(Note that most systems will prevent the vehicle accelerating beyond the chosen speed, but will not apply the brakes in the event of overspeeding downhill.)
Regular Cruise Control does not apply the brakes, only more advanced Adaptave Cruise Control systems will.

Here is page 5-31 of the 2011 Sonata owners manual. See highlighted area at the botton of the middle column:

[attachment=17528:2011_Sonata_5_31.JPG]
 

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QUOTE (sYc @ Apr 22 2010, 01:56 PM) index.php?act=findpost&pid=315686
I believe you may be mistaken. What past cars with cruise did that? Unless they were high-end luxury cars like BMW's or Mercedes with Adaptave Cruise Control, I don't know of any car that applies the brakes as part of standard cruise control.
My 2006 Azera applies brakes going downhill!
 

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I don't know if it brakes or downshifts but my civic tries to maintain speed when going downhill.

It doesn't really matter which but it doesn't speed up much at all going downhill and definitely can feel the car trying to slow the momentum.
 

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QUOTE (tCizzler @ Apr 22 2010, 11:31 AM) index.php?act=findpost&pid=315692
Wierd, my scion tC, mercury tracer, my mom's F150, and my wife's Dodge Nitro all applied the brakes down hill
And the wierdest part is that you can actually see the brake pedal move in all of these vehicles. It scared me a couple times when i felt the pedal move
In all 4 of these Cars you mention above you can see the Pedals move too. :w00t: Wild, simply wild!
 

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QUOTE (MiamiLX @ Apr 22 2010, 06:58 PM) index.php?act=findpost&pid=315758
In all 4 of these Cars you mention above you can see the Pedals move too. :w00t: Wild, simply wild!

Yes, i swear. I'm really blown away that this isn't the way all cars are!! Because all the ones i've payed attention to, did apply brakes. That's why it was such a shock when the Sonata didn't. I almost took it in, i thought something was wrong


Then again all of MY cars in particular have been stick shifts. It can't downshift, so maybe that makes it different?? who knows
 

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QUOTE (tCizzler @ Apr 22 2010, 08:37 PM) index.php?act=findpost&pid=315780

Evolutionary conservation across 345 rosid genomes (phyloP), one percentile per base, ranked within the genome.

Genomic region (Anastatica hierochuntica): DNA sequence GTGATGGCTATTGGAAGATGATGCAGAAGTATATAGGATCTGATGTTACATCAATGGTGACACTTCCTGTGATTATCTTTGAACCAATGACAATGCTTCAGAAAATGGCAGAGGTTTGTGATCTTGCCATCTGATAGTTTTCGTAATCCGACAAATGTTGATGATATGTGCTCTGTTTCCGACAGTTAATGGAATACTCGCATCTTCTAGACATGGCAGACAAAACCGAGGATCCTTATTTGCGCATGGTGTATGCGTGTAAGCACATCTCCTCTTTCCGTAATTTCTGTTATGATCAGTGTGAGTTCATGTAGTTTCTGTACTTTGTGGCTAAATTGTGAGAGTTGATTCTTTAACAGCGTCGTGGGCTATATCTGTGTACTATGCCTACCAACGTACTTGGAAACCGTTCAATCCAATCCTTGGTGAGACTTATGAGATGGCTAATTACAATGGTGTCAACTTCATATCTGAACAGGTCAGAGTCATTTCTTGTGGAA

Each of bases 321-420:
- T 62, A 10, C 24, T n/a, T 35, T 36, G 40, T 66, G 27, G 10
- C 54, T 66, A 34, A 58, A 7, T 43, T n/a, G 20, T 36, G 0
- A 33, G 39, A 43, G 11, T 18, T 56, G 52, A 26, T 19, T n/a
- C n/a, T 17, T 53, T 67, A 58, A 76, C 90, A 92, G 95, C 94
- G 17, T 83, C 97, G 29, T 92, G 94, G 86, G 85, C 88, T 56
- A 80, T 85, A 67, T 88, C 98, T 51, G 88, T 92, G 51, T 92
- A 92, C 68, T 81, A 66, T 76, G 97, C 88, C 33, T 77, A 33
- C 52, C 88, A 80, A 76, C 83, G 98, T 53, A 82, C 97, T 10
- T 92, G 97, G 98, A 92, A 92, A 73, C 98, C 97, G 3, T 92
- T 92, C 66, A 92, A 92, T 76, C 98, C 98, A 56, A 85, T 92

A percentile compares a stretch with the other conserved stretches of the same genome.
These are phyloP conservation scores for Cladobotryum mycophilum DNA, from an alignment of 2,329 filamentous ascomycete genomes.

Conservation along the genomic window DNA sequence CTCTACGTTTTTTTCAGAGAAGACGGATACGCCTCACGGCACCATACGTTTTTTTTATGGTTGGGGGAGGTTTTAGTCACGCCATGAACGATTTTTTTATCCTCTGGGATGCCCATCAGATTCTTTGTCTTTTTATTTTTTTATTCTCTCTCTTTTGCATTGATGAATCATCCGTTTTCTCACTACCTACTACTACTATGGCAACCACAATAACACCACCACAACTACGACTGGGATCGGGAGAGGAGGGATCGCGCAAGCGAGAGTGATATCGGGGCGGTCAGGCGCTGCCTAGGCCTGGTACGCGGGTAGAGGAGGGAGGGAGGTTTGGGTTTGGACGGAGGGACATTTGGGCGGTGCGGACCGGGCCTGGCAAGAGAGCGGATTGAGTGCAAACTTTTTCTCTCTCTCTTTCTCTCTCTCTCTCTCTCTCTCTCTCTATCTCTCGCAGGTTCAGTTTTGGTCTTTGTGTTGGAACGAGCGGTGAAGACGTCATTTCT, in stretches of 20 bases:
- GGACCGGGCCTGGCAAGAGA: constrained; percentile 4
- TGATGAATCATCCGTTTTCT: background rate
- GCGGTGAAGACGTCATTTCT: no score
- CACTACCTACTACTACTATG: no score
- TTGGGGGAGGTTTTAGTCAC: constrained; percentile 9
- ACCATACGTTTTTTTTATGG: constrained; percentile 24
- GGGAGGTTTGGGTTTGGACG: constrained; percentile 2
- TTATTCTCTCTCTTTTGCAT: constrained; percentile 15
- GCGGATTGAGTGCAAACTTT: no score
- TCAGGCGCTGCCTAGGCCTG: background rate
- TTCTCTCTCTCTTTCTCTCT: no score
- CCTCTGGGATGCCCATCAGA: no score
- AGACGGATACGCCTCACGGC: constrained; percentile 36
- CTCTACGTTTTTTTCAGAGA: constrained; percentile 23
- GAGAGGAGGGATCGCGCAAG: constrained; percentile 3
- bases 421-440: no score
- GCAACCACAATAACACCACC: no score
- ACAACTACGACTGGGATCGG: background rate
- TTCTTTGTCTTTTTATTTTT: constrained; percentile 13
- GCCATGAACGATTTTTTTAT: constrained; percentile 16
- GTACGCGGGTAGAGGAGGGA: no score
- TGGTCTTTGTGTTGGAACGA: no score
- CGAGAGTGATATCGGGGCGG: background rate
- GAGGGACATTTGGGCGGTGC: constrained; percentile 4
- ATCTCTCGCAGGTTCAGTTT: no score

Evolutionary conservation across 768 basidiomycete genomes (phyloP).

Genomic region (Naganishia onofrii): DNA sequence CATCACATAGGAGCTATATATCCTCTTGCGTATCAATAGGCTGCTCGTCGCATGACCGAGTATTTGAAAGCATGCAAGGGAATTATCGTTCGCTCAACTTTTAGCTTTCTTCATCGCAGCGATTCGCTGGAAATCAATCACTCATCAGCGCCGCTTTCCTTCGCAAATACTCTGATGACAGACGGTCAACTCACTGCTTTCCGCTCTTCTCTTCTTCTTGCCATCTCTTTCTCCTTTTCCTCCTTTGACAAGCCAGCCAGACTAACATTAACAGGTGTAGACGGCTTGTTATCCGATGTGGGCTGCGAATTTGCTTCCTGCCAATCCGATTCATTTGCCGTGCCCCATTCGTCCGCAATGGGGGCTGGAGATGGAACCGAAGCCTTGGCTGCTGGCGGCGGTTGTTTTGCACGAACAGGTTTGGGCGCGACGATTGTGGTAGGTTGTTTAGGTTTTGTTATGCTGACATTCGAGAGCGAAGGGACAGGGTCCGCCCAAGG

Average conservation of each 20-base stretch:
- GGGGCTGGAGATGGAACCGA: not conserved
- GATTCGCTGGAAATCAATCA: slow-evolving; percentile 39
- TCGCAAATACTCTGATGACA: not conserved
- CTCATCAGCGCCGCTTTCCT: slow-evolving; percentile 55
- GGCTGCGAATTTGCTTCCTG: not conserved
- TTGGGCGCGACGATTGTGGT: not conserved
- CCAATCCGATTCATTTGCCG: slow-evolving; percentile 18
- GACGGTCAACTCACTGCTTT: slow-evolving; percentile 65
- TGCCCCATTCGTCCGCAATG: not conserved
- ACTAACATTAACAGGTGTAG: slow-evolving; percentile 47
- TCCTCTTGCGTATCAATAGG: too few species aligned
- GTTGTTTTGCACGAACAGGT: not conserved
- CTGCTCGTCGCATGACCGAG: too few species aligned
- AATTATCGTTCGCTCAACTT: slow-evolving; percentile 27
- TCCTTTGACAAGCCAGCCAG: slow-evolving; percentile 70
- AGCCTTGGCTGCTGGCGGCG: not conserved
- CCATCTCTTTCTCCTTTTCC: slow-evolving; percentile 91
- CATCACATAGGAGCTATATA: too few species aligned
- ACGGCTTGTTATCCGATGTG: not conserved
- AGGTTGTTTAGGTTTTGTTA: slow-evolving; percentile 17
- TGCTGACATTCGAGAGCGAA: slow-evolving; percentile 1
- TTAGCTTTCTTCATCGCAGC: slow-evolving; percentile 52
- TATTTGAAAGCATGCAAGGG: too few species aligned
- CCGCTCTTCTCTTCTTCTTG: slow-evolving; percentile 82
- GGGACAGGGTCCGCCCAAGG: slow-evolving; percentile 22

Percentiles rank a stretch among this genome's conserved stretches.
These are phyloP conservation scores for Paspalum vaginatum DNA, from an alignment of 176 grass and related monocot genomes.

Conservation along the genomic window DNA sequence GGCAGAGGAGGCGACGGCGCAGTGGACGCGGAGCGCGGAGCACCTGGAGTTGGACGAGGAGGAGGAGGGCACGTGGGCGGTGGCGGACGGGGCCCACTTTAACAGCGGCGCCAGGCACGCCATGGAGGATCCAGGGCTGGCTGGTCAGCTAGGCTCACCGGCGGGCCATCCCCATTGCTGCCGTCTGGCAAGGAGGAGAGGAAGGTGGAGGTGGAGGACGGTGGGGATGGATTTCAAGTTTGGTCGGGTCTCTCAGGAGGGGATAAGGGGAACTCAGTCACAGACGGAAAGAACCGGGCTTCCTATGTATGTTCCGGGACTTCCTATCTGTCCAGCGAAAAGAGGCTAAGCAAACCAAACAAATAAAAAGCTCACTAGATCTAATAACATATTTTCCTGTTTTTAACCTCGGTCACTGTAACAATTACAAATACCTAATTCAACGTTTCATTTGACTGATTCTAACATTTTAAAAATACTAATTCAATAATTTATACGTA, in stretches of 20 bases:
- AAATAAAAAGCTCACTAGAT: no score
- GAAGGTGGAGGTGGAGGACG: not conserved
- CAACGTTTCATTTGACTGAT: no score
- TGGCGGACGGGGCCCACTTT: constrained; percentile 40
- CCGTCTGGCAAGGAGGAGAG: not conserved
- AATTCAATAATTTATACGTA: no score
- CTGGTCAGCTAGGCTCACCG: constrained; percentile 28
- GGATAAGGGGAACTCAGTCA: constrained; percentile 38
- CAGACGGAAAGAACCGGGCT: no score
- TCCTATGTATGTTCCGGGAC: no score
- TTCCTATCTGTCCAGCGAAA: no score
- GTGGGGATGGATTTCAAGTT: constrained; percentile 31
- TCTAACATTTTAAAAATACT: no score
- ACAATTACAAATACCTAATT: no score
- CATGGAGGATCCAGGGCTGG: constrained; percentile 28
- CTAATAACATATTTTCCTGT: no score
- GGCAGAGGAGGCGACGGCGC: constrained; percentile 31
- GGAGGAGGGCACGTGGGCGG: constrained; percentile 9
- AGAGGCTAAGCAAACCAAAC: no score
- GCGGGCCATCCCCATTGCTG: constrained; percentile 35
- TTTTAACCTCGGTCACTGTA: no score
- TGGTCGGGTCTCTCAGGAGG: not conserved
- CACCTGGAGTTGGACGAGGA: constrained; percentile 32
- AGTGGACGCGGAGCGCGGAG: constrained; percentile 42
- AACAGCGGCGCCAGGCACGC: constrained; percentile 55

Yes, i swear. I'm really blown away that this isn't the way all cars are!! Because all the ones i've payed attention to, did apply brakes. That's why it was such a shock when the Sonata didn't. I almost took it in, i thought something was wrong

Then again all of MY cars in particular have been stick shifts. It can't downshift, so maybe that makes it different?? who knows
That explains it. When you lift off the throttle in an automatic, there is very little "engine braking" so it will coast much further. When you lift off the throttle in a manual, you get a lot of "engine braking", so much so that it would feel like the brakes were applied.

When using cruise control, the throttle is modulated to maintain speed. If you slow, the CC opens the throttle slightly to speed up. If you speed up (like doing down hill) the CC will close the throttle to slow down. With a manual, that closing of the throttle will create a large amount of engine braking to prevent you from speeding up. The throttle will close very little because speed will drop quickly. With an automatic that basically free-wheels in high gear, that throttle closing creates very little engine braking. So little that the CC will close the throttle all the way but you will still speed up do to the automatic free-wheeling.

So what you are feeling is a difference between CC in an auto vs CC in a manual. But in both cases, the brakes were not applied. What you felt in your old cars was engine braking via the manual trans.
 

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I can't say for certain on all 4 the more i think about it. But i know for a fact i watched the brake pedal press down in my tC and my mom's truck with my own eyes
 

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I've seen car's downshift (engine brake), you can feel the car pull back on the engine but the brake lights will never come on. I know adaptive systems will apply the brake for you.

Tested the hill thing and the Sonata does do engine braking but it is slower to kick in than the Caravan I had. The Caravan kicked in the moment it was like 3 or 4kmh/hr over, the sonata didn't start engine braking till about 5 - 6km/hr over. But it does it for me. Tested the cancel with the brake several times and different speeds and a very light tap, less than what was needed in the Caravan disengaged the set cruise.
 

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Getting back to the amount of pressure needed to deactivate the Cruise Control...If it is anything more than a gentle tap needed

to turn it off, I would see my Dealer for an adjustment during your first year free adjustment period. This can be very dangerous. :innocent:
 

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QUOTE (MiamiLX @ Apr 23 2010, 10:37 PM) index.php?act=findpost&pid=316195
Getting back to the amount of pressure needed to deactivate the Cruise Control...If it is anything more than a gentle tap needed

to turn it off, I would see my Dealer for an adjustment during your first year free adjustment period. This can be very dangerous. :innocent:
If you're in a dangerous situation, then I'd be willing to bet the brakes are going to get a lot more pressure than a gentle tap. Now if there's a delay from hitting the brakes while in cruise control to the car actually braking then I could see the issue but I'd be highly shocked if that was the case.